Check the link below for a timely reality check on our info-leaky future
REMEMBER Napster? In July 2001 a court told it to block access to copyrighted music files. But this did not stop people swapping tunes—and Napster returned as a legal subscription service.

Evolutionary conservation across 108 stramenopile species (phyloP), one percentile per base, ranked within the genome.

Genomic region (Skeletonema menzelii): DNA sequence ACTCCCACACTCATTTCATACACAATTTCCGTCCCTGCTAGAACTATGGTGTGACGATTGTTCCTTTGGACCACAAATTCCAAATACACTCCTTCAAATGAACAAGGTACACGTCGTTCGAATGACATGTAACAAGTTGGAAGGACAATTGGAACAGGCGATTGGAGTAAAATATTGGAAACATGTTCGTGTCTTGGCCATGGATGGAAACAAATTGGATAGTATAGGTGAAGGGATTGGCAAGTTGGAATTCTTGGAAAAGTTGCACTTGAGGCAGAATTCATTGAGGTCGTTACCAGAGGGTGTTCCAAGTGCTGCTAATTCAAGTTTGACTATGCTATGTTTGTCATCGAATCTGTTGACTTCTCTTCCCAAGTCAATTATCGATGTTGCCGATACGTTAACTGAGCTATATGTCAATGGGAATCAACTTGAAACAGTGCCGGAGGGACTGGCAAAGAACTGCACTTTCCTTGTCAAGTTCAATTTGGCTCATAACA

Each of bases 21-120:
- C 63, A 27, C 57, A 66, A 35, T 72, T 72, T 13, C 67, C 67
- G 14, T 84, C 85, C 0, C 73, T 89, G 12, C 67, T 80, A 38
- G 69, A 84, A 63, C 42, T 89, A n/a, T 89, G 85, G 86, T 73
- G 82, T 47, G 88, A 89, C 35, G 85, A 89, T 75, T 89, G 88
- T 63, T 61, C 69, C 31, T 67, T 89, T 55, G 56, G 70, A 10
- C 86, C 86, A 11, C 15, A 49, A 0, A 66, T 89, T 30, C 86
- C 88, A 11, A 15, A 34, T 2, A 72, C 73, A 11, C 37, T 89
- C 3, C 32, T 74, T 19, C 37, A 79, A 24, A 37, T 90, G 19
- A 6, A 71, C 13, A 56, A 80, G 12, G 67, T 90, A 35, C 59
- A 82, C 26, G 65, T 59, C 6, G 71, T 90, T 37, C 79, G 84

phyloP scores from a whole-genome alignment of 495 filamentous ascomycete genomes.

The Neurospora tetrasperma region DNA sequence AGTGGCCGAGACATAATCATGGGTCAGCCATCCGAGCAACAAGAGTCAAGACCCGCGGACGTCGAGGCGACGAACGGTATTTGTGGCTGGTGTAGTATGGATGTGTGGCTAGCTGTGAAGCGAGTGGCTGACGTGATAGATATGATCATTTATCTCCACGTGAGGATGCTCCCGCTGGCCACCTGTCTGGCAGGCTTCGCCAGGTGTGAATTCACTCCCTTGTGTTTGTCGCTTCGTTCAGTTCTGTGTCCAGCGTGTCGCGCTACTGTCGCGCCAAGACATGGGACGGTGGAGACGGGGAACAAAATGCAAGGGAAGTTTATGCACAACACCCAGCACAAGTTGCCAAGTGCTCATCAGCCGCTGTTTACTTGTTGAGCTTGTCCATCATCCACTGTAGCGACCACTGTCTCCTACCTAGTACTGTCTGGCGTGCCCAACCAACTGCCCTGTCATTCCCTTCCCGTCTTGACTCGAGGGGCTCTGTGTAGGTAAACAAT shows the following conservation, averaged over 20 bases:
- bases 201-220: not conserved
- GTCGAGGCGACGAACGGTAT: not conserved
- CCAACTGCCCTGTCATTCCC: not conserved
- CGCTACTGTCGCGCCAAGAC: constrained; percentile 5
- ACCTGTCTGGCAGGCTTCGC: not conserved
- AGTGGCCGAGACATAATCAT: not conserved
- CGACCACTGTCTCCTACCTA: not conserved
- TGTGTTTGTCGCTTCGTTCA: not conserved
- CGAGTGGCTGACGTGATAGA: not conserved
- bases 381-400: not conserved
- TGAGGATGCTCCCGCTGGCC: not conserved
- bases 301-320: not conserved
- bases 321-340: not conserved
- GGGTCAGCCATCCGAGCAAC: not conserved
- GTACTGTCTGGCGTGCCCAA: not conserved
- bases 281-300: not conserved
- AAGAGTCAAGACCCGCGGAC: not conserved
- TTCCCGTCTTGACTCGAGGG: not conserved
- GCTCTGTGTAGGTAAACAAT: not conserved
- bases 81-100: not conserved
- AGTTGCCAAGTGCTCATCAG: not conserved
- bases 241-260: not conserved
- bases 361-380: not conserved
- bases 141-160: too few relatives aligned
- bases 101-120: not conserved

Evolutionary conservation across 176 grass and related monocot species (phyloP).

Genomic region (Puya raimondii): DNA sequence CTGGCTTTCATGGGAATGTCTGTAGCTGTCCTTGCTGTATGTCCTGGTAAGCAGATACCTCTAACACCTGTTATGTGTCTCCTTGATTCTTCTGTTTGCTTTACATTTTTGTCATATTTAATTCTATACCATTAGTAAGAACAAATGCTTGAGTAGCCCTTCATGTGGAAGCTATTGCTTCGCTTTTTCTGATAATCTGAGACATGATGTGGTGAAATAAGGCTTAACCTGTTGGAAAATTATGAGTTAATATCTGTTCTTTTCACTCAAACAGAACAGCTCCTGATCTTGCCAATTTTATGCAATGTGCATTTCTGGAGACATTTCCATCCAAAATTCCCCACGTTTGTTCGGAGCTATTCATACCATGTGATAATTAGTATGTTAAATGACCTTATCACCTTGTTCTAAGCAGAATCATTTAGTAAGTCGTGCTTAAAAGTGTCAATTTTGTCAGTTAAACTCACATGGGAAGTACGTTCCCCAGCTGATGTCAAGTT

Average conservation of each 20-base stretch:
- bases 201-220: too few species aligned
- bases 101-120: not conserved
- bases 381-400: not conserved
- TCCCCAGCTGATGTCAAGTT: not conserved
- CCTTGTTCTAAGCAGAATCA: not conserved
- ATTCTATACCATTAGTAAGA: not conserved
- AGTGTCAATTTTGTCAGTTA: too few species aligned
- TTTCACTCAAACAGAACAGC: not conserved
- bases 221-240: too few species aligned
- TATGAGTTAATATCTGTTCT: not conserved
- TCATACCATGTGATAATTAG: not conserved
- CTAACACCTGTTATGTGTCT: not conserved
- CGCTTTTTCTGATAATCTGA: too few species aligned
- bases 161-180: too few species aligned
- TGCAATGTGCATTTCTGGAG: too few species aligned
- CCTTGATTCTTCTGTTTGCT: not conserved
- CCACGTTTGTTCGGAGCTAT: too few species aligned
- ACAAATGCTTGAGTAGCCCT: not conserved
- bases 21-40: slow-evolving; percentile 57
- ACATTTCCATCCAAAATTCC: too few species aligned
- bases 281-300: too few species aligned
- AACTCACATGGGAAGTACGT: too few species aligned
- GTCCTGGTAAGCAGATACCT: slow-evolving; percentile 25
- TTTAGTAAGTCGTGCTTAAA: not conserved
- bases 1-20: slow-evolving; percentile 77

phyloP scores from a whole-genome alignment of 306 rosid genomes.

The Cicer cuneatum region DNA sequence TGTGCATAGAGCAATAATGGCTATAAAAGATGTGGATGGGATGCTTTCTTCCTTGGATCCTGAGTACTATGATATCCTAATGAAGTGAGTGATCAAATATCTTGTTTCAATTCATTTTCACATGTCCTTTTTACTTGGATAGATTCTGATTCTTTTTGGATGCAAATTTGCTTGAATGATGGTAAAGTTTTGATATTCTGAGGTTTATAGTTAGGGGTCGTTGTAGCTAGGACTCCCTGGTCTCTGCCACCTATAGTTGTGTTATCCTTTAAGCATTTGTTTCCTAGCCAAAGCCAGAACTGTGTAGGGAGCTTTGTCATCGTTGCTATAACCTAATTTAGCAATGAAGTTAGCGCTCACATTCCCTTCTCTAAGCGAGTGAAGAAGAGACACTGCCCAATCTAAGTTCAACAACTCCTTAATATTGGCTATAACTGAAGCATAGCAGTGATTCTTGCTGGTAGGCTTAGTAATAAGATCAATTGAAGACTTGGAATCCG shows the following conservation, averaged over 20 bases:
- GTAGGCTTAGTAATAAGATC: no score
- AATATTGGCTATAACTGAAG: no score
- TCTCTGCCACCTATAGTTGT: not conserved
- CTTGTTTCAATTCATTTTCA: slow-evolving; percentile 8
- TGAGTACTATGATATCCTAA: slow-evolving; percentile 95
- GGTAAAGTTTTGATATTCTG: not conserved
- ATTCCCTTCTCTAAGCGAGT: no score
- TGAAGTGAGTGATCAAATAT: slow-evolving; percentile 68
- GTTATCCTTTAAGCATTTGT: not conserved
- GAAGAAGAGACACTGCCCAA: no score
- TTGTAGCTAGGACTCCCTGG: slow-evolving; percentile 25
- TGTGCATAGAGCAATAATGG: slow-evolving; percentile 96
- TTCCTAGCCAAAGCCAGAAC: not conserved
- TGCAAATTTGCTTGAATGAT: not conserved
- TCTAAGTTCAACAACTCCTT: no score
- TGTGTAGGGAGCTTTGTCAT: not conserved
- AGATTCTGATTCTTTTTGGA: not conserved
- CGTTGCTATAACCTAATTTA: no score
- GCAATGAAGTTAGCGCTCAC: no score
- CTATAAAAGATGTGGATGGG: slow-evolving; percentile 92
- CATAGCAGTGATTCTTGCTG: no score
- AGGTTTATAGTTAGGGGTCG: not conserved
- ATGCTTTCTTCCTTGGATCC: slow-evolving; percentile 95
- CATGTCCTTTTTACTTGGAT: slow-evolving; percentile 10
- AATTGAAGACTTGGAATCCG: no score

Similarly, WikiLeaks may die, but leaking will not. An existing rival is Cryptome, founded in 1996 as a part-time “amateur operation” by John Young and Deborah Natsios, two New York architects with libertarian leanings. A new site, not yet named, will start in Germany this month, created by Daniel Domscheit-Berg, who left WikiLeaks after feuding with its founder, Julian Assange. He says power will be “as distributed as possible” in the new outfit.